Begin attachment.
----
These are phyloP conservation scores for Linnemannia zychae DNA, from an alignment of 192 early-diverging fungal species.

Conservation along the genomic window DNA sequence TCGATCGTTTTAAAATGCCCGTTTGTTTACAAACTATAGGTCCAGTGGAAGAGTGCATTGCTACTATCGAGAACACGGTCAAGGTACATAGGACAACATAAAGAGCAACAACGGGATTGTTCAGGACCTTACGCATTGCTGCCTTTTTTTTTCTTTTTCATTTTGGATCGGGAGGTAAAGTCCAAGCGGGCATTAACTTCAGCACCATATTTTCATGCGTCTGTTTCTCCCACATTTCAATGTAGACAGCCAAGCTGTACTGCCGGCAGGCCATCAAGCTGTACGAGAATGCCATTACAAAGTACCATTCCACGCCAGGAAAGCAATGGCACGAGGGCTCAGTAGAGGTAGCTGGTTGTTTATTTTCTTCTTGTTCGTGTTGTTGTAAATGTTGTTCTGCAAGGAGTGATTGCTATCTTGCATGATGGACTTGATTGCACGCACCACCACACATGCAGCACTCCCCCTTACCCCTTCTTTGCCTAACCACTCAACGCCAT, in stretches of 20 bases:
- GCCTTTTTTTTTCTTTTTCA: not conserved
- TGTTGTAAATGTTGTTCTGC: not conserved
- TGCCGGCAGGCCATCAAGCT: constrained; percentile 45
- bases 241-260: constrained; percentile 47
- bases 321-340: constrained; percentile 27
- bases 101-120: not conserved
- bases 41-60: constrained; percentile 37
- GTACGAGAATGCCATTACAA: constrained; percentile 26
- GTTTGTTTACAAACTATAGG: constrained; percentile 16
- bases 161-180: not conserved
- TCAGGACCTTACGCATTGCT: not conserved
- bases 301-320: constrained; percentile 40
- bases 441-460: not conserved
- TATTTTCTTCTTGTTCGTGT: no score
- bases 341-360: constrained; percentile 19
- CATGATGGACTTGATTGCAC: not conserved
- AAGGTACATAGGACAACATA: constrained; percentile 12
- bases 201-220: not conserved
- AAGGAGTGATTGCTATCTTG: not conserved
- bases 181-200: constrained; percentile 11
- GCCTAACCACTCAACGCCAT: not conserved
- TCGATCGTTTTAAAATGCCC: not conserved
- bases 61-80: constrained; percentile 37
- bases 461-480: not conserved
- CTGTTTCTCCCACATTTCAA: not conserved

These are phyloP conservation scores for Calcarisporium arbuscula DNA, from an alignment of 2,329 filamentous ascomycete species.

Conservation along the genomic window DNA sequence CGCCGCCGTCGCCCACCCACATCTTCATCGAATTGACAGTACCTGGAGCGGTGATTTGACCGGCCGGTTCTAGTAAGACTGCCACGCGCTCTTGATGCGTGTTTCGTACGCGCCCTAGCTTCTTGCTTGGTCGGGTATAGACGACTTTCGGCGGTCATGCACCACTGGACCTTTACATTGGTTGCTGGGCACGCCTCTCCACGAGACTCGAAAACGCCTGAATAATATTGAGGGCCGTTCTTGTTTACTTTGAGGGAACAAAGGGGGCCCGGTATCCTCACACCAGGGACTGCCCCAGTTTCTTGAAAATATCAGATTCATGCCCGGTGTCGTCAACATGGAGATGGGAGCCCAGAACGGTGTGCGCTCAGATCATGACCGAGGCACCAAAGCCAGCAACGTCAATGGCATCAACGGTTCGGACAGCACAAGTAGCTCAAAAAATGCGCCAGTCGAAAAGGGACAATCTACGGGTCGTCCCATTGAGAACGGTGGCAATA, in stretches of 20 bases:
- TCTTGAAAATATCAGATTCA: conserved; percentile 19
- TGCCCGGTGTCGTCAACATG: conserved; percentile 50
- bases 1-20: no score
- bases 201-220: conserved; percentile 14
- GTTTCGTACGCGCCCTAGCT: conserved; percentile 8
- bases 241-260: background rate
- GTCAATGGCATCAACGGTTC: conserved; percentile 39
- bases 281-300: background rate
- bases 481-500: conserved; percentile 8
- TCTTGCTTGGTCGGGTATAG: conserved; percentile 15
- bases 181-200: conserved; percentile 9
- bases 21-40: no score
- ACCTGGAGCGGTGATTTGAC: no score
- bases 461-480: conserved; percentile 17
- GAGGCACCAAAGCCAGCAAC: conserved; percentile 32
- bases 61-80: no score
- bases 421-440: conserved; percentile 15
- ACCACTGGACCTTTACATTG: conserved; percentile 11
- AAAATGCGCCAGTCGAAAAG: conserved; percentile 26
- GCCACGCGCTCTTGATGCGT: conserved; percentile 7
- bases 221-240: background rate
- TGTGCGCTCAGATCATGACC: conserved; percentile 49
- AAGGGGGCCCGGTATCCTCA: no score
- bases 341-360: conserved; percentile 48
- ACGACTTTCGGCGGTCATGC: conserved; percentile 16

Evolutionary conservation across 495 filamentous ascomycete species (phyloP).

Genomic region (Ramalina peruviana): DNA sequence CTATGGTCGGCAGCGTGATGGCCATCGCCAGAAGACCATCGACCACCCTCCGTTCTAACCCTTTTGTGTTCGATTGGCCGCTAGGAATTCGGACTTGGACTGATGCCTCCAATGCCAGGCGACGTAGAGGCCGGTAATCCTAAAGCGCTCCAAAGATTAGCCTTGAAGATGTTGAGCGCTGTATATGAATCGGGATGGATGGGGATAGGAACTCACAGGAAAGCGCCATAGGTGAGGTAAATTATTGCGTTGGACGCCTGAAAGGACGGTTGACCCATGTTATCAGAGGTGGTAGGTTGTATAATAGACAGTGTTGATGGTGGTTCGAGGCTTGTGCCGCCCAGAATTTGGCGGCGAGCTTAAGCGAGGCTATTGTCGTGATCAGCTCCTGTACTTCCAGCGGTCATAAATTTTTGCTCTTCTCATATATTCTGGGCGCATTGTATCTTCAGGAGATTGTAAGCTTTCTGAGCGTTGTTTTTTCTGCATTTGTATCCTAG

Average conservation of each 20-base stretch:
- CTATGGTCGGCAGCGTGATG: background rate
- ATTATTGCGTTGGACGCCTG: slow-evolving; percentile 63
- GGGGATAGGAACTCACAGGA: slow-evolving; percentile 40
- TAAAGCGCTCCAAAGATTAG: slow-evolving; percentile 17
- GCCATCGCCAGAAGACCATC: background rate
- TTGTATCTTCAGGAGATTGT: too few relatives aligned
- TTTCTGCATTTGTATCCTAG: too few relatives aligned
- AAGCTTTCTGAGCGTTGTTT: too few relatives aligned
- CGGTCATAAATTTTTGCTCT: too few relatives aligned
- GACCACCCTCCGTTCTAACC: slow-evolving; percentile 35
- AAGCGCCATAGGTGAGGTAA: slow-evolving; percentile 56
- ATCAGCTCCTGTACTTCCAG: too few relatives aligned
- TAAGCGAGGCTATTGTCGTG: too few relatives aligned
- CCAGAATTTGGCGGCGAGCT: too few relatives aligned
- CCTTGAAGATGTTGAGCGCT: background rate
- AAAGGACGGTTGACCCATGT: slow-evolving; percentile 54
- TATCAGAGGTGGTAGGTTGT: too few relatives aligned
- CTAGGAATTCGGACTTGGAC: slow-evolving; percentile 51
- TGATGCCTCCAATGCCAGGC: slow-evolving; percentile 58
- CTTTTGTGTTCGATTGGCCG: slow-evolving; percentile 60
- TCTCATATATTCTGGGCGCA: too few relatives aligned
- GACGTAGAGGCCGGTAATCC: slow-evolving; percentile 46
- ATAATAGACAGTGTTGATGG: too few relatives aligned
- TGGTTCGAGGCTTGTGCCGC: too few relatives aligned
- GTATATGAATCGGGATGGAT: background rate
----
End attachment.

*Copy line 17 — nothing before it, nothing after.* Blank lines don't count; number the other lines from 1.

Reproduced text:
- bases 341-360: constrained; percentile 19